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When graduating with a PhD in clinical psychology, does the prestige of your graduate program effect your career in the short and long term? My career goals are centered around academic research with an interest in consulting. I'm wondering if the national reputation of a program (ie. graduating from a school in the top ten vs. top 50) is a significant factor in the trajectory of your career.

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My understanding is that graduating from a more prestigious program will give you an advantage when it comes to securing coveted faculty positions. Academia is very hierarchical, unfortunately. However, I would personally weight other factors (e.g., fit with advisor and program) more heavily if you're making a decision about which school to attend.

 

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42 minutes ago, St0chastic said:

My understanding is that graduating from a more prestigious program will give you an advantage when it comes to securing coveted faculty positions. Academia is very hierarchical, unfortunately. However, I would personally weight other factors (e.g., fit with advisor and program) more heavily if you're making a decision about which school to attend.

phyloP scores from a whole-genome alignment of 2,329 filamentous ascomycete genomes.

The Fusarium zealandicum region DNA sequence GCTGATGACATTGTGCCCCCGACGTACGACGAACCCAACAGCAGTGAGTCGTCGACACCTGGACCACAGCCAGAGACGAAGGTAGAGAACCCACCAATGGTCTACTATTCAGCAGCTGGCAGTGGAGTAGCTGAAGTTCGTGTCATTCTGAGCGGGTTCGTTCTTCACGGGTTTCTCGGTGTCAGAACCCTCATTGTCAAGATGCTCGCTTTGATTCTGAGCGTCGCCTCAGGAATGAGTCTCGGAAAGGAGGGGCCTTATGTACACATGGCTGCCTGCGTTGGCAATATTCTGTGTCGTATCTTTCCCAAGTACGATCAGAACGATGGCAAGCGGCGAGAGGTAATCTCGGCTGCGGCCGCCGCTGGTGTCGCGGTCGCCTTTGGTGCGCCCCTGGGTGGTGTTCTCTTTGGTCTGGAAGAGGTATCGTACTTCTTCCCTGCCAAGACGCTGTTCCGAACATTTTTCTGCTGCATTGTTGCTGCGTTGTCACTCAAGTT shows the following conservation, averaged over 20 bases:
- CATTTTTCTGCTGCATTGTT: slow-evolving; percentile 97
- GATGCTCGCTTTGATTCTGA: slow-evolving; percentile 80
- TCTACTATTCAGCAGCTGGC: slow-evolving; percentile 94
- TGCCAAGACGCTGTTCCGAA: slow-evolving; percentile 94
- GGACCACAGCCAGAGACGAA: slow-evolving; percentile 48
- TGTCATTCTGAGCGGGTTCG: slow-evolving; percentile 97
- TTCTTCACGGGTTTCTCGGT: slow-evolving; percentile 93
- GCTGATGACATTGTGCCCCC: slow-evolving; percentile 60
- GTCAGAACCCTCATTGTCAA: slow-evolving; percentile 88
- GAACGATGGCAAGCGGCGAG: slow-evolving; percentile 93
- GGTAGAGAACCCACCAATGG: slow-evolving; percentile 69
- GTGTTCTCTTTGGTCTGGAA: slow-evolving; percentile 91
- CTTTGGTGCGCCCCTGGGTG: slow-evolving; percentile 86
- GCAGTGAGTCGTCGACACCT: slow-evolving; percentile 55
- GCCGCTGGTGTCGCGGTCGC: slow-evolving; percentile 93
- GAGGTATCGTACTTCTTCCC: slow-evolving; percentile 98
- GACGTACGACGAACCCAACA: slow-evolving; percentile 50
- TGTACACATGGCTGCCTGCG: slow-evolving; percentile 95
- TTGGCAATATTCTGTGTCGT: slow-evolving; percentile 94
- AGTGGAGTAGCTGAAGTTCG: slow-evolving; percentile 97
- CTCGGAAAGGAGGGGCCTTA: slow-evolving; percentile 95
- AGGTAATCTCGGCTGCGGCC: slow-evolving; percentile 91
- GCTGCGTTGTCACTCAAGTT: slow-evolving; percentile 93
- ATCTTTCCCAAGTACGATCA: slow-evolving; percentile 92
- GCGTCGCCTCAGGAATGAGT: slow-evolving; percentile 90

Thanks for the response! It's a lot to weigh so I thought getting some clarity on this would help.

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As I understand it, yes typically for Academic positions the prestige of a program would be considered. However, one thing I've been told is that the "family tree" of mentors can be surprisingly important as well. One of the faculty where I work now has a poster in her office that traces back the history of mentors and their students quite a ways. If people have worked with your mentor, or if they've also been a student of your mentor (or even mentored your mentor), then that seems to give a small advantage as well. 

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1 hour ago, JacobW83 said:

As I understand it, yes typically for Academic positions the prestige of a program would be considered. However, one thing I've been told is that the "family tree" of mentors can be surprisingly important as well. One of the faculty where I work now has a poster in her office that traces back the history of mentors and their students quite a ways. If people have worked with your mentor, or if they've also been a student of your mentor (or even mentored your mentor), then that seems to give a small advantage as well. 

Yeah, that's definitely true. All else being equal, it's better to work for a well-regarded PI at a less renowned institution than a less well-regarded PI at a top 10 institution. That said, chances are faculty who are at a top 10 institution are probably well known in their field.

Also, the prestige hierarchy will vary depending on your specific field or even subfield and is probably only loosely correlated with undergraduate rankings. A lot of public schools that are ranked in the 20s or lower, for example, are top 10s in certain research areas (e.g., UCLA, UC Berkeley, UNC, etc.).